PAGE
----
The real Senator Smith, his conscience, his partner, the trinity, the man he kisses and the chemist who helped get them there...Malcolm Smith began his time as majority leader not by announcing appointments, but by revealing the nicknames he has for some of his members and the private traditions he shares with others.
In a smaller room above the ballroom where he had just been announced as the new State Senate majority leader by Gov. David Paterson, Smith stood with eight other Democratic senators—including Jeff Klein, Eric Schneiderman and Liz Krueger, all of whom have been on people’s lips as potential rivals for leader in recent weeks—for a quiet address to close supporters and staff. Mobbed as he entered the room, he received dozens of congratulations and blessings, including one from Assembly Member Dov Hikind who put his hands on Smith’s cheeks and said “God be with you.”
Following a cheer of “Malcolm, Malcolm” initiated by Klein and Diane Savino, Smith began by thanking and introducing his wife, Michelle, who got the first nickname of the night.
“Everyone kind of knows, this is Senator Smith right here,” his hands rubbing her shoulders.
But there were more people to thank, and more creative nicknames to dole out. Doug Forand, the chief strategist for the Democratic Senate Campaign Committee, Smith singled out as “the chemist,” explaining, “those of you who know science know he who is the chemist is usually one who engineers all that happens in the future.”
Far from a potential political antagonist, Smith introduced Klein as “my partner.” John Sampson, meanwhile, Smith called “my conscience.”
“He seems to call me at 4 in the morning, at 6 in the morning, at 12 at night at one in the morning,” Smith said, adding “he was the secretary to the minority—I’m not making any announcements on appointments, but he’s now going to be something to the majority.”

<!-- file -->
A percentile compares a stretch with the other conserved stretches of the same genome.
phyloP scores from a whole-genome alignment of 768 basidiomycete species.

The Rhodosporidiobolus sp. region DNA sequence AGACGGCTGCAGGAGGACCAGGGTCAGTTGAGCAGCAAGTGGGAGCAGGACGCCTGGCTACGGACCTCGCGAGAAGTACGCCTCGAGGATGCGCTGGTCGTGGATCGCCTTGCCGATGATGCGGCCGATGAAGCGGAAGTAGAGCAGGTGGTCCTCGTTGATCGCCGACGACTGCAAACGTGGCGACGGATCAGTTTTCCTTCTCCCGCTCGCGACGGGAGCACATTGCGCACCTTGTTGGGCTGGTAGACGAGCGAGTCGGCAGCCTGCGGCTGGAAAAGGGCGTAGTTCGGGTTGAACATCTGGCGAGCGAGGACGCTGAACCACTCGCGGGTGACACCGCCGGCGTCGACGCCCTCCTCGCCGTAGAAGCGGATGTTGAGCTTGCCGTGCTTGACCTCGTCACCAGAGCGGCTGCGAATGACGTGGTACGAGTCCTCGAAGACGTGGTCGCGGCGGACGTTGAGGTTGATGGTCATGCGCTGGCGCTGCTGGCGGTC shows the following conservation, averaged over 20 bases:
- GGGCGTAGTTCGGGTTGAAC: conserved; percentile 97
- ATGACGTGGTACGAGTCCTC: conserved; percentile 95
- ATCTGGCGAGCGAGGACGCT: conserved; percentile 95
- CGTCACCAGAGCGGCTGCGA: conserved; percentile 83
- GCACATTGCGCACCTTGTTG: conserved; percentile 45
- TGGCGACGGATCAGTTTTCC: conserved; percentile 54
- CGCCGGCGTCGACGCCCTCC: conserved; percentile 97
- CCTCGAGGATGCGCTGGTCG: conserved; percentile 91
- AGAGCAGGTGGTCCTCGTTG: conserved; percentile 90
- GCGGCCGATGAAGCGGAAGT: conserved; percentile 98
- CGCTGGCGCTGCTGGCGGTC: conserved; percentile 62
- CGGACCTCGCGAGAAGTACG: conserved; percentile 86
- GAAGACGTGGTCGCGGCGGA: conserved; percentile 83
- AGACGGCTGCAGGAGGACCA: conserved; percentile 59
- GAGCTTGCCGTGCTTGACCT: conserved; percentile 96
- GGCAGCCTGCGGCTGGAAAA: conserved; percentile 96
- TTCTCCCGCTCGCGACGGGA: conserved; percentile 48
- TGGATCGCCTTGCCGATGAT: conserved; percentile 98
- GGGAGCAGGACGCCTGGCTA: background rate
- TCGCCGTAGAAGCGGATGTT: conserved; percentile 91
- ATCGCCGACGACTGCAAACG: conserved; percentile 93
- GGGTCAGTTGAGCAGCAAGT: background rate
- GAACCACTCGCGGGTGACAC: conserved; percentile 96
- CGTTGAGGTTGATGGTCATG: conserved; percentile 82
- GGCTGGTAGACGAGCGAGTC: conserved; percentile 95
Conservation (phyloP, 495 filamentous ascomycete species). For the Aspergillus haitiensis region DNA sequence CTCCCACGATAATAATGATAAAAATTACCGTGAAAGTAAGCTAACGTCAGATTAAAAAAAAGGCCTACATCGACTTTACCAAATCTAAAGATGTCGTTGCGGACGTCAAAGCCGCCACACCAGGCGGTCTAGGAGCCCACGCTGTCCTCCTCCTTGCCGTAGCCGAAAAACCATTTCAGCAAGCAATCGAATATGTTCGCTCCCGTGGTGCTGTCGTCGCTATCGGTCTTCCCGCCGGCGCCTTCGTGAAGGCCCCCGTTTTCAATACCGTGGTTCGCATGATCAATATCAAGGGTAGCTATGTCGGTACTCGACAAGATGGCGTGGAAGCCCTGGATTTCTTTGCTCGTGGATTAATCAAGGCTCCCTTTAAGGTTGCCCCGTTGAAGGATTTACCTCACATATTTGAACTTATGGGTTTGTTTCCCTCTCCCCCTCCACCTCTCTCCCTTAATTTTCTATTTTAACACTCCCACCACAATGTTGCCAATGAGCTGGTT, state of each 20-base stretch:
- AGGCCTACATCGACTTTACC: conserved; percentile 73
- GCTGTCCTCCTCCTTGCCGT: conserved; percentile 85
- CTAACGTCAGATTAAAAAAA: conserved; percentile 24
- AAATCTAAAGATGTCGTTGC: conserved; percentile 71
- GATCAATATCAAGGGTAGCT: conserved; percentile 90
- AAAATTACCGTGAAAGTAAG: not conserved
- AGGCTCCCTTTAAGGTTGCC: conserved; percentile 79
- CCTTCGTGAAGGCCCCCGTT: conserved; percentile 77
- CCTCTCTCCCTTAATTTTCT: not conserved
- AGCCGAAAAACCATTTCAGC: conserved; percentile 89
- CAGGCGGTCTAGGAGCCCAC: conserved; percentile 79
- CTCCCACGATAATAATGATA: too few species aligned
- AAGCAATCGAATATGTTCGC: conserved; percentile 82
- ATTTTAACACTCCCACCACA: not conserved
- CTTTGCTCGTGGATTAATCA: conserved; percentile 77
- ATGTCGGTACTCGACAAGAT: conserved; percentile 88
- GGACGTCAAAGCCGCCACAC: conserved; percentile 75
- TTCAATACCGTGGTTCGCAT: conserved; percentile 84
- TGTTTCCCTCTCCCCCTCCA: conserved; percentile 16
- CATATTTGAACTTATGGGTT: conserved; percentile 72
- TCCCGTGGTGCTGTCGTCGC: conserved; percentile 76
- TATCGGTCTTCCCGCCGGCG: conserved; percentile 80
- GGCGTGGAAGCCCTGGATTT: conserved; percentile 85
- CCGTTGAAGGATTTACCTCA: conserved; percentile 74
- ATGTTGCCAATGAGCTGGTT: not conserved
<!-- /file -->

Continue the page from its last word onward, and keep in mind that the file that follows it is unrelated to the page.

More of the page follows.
Thomas Duane, whom Smith called both “a young man” and “my dear friend,” was “someone who I love and I always kiss him,” Smith said, before reaching back and doing just that as he embraced Duane.
(To those looking to read the tea leaves for the agenda from Smith’s speech, this might be the clearest sign: Duane, who is the Senate’s only openly gay member, carries the bill which would legalize gay marriage in New York. Smith shied away from making a clear statement just a week ago about what he would do on gay marriage if the Democrats took the majority, but many expect that legalization will be a major priority.)
Schneiderman’s nickname came as part of a group: together, along with Paterson and himself, Schneiderman was part of “the trinity,” Smith said.
Each senator present got some mention, though the others were somewhat less pithy. Daniel Squadron got special attention from Smith for his efforts to train campaign workers who went out to other campaigns following Squadron’s primary win in September which he said was a measure of “how strong this conference will be.” Savino and Ruth Hassell Thompson were introduced as future chairs, though to what committee remained unnamed, and Krueger, got special mention from Smith as someone who “will debate you until you can no longer think.”
Though giving special attention to several interest groups and unions, including NARAL, the Working Families Party, 32 BJ and RWDSU, Smith avoided laying out a specific agenda, though he did say that he expected Democratic strategist Hank Sheinkopf to continue to help with messaging as they pursued their goals.
“We are going to put New York back to work, we are going to make sure that our property tax in this state is one you can afford to live with,” he said. “We are going to make sure that the rules of the Senate are changed so that all of you have input to what we do, so that our committees can function like real committees like Congress does.”
Later, he said that more would be clear after the meeting Democrats will hold Wednesday afternoon in Albany to discuss the plans for their new majority.
“We have been planning for a transition at least six months back, and what we do tomorrow is we will talk tomorrow to trim the budget as the governor asked us to do and talk to the members on how we look to reorganize and we’ll come out with a schedule of things to do,” he said.
He said that as of Tuesday night, no decisions had been made about assignments to committee chairs.